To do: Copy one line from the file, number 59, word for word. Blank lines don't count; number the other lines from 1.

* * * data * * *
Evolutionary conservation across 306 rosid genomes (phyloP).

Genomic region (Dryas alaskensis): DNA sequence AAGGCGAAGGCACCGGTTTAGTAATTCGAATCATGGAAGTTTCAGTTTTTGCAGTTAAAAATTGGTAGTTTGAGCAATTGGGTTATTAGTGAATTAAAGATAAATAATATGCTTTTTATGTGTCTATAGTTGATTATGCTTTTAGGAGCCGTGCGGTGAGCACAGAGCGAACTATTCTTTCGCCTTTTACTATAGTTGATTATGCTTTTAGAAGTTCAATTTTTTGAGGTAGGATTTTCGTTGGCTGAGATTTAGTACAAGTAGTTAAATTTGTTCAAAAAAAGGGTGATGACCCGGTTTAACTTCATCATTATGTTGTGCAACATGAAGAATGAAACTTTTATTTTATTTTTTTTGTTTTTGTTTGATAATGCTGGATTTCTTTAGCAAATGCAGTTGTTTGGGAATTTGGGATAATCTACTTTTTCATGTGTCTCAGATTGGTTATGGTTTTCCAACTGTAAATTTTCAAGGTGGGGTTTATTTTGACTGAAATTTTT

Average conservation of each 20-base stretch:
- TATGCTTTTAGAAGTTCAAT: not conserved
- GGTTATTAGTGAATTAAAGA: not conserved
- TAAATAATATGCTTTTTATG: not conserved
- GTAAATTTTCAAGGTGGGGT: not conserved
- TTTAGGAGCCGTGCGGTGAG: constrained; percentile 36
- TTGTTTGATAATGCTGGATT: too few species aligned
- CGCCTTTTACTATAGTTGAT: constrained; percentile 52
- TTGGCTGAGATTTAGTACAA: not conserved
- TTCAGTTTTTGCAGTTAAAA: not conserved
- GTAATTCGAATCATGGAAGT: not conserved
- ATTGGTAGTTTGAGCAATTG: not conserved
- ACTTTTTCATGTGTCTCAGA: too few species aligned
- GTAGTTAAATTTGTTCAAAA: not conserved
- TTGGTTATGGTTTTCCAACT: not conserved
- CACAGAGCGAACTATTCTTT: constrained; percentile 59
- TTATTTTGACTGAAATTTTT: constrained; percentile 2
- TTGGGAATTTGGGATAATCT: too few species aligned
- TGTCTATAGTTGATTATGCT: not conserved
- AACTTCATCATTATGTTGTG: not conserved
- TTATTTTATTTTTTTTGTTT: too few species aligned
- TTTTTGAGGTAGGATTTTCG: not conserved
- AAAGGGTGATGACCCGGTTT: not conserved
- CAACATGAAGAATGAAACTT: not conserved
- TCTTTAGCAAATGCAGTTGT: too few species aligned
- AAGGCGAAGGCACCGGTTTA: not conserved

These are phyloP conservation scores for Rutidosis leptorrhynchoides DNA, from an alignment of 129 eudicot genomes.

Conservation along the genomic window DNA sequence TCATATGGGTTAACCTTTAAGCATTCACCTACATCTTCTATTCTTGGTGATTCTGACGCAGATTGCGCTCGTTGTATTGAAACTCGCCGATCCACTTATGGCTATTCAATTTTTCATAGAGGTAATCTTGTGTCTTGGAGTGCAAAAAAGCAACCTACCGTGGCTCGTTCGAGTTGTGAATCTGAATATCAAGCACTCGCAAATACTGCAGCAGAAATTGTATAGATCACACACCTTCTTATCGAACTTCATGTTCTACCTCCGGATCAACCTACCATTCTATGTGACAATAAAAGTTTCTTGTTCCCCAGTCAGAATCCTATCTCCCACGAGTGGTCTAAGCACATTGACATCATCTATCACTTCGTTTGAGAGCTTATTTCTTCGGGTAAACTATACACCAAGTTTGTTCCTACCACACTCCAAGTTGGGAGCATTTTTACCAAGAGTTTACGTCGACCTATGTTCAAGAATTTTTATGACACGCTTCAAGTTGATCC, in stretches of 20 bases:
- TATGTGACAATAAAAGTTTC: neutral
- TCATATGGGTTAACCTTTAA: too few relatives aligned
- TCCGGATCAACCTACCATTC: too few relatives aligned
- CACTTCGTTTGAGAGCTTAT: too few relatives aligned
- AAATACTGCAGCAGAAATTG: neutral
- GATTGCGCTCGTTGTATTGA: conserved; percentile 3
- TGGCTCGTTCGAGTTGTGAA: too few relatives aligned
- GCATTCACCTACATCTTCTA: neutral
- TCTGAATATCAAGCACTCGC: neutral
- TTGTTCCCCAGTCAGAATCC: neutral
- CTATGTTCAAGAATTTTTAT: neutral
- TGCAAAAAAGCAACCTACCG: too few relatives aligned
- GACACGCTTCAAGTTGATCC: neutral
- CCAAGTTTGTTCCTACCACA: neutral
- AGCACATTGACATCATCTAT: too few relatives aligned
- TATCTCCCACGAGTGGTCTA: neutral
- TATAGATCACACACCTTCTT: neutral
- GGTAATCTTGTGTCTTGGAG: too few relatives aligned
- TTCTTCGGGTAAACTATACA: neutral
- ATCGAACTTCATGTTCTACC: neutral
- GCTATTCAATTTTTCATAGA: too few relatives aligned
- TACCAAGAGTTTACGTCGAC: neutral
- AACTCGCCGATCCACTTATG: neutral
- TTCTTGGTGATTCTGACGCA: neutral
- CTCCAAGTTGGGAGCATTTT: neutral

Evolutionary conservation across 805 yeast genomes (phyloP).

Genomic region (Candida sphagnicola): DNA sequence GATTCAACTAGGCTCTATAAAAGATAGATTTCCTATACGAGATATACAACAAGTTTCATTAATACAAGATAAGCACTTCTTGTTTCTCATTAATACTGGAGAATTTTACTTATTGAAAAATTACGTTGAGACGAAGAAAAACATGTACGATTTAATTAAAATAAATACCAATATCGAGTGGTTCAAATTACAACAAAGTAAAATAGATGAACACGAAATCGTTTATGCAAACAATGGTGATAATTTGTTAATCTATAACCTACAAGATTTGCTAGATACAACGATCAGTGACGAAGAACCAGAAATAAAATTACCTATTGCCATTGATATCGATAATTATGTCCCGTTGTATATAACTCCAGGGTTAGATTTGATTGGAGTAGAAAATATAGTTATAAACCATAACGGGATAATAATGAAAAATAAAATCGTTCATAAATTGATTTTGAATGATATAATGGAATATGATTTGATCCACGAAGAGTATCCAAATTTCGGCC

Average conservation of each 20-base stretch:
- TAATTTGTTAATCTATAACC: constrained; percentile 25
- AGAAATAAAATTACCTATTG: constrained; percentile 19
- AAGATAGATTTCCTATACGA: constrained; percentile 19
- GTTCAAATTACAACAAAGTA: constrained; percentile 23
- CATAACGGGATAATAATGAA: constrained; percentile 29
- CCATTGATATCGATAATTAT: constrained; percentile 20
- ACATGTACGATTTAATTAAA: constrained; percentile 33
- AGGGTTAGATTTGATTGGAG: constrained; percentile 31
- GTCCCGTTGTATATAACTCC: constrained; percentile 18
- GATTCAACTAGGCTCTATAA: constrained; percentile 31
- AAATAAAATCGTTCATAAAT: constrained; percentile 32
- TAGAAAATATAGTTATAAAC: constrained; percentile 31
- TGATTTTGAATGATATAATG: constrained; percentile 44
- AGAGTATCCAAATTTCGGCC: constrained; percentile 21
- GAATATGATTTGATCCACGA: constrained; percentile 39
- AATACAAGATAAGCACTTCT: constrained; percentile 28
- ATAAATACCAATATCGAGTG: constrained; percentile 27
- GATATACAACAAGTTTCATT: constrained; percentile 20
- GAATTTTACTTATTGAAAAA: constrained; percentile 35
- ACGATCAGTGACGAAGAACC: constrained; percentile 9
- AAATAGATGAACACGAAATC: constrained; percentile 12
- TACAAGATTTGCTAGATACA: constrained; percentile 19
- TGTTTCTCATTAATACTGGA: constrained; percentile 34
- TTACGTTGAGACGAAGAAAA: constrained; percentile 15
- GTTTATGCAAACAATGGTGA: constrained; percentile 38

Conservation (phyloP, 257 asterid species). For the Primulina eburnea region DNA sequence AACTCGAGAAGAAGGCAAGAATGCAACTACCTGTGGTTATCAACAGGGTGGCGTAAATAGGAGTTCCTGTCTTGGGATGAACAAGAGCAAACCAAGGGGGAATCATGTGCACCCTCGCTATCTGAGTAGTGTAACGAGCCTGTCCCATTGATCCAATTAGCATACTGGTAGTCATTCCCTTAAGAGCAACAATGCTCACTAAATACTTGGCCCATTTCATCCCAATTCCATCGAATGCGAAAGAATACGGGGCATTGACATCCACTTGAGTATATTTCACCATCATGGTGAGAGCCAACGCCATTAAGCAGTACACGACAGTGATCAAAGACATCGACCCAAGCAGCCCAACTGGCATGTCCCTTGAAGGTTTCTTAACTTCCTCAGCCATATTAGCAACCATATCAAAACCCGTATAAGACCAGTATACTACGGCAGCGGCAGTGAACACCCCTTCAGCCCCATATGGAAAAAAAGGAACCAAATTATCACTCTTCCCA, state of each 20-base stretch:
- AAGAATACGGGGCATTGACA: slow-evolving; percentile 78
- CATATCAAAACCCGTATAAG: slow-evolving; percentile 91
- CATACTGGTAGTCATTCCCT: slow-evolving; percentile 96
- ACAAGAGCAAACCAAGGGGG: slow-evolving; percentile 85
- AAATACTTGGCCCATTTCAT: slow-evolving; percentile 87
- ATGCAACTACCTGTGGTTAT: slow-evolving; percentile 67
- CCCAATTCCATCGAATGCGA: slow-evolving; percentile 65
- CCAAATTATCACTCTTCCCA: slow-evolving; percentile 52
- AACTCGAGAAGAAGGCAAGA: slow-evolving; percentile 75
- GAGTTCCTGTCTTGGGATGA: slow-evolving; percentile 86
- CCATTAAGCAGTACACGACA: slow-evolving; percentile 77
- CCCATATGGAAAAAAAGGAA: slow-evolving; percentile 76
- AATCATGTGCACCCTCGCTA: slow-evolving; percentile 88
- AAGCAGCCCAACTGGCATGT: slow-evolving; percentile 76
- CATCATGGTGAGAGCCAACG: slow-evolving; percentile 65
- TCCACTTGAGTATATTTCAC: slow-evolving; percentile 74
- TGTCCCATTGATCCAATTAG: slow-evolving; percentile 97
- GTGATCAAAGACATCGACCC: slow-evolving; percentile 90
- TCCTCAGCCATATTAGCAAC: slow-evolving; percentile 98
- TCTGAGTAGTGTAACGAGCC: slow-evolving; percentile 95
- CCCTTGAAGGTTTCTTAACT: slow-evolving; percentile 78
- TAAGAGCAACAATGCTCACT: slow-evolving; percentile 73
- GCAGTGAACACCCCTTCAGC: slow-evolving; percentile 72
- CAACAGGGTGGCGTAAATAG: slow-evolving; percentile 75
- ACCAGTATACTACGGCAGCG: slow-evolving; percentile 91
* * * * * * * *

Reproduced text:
- TAATTTGTTAATCTATAACC: constrained; percentile 25